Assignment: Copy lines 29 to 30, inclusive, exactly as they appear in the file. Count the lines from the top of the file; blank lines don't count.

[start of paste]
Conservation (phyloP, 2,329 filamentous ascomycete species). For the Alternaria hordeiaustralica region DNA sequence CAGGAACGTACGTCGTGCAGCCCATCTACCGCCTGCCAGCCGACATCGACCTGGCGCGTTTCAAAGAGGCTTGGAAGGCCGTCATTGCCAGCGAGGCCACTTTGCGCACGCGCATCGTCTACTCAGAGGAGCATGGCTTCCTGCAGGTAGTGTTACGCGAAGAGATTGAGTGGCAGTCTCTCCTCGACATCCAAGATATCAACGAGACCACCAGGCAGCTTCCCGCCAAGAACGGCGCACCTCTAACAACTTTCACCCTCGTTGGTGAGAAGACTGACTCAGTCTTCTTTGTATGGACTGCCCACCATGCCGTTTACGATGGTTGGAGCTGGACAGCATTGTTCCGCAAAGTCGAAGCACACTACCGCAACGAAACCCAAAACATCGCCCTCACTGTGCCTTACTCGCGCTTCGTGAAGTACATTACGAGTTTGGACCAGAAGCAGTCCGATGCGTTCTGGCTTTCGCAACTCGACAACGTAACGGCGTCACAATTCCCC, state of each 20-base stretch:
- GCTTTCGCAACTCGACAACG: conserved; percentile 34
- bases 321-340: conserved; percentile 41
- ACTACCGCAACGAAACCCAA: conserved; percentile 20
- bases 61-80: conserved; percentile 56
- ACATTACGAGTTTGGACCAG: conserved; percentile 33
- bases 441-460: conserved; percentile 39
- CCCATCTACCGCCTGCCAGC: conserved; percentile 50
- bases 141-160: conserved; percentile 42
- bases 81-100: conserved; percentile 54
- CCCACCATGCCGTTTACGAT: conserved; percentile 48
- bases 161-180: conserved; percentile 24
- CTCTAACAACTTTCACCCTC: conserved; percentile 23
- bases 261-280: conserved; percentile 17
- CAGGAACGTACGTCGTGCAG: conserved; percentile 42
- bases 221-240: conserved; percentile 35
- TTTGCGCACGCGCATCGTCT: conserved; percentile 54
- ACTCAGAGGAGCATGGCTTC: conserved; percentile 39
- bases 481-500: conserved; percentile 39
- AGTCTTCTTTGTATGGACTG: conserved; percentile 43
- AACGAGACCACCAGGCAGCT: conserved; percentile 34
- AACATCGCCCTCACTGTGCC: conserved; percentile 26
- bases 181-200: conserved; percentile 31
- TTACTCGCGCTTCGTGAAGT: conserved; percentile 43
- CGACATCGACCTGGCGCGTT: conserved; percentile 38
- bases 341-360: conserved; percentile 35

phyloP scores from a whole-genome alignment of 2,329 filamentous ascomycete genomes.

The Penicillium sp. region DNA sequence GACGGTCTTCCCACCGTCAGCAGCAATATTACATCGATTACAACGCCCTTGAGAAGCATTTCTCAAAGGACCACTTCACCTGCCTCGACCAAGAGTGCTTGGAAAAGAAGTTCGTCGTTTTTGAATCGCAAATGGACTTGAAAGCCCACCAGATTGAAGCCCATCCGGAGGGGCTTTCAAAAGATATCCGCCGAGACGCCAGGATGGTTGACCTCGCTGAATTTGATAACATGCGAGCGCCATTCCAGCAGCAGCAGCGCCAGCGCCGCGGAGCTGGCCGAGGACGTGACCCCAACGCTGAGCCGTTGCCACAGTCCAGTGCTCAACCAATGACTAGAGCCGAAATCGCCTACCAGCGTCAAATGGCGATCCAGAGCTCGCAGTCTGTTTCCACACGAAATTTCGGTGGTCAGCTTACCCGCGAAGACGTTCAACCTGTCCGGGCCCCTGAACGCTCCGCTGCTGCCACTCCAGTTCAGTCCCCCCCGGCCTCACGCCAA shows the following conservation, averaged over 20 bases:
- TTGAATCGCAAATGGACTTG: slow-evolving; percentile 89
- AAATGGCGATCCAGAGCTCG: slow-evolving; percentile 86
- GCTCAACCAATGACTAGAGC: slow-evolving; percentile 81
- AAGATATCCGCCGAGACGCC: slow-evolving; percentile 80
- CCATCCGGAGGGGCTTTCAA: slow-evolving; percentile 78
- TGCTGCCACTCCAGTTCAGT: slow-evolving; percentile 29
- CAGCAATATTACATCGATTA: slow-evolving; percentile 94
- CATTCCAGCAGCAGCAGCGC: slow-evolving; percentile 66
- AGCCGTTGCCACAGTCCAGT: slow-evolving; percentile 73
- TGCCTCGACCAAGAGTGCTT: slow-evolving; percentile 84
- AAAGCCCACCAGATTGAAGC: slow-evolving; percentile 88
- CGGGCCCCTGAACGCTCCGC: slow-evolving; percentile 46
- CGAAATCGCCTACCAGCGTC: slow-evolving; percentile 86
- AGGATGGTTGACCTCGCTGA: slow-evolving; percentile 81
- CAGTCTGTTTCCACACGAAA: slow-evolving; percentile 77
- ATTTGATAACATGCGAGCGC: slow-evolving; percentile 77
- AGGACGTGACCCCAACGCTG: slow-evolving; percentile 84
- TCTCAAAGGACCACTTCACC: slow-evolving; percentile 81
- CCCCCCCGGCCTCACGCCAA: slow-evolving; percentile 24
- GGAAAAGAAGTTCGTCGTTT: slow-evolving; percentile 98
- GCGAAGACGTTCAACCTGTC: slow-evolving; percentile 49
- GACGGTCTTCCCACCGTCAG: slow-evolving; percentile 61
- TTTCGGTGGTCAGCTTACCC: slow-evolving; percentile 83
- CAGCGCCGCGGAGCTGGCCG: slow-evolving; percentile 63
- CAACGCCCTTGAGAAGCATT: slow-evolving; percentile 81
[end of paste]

- TTGAATCGCAAATGGACTTG: slow-evolving; percentile 89
- AAATGGCGATCCAGAGCTCG: slow-evolving; percentile 86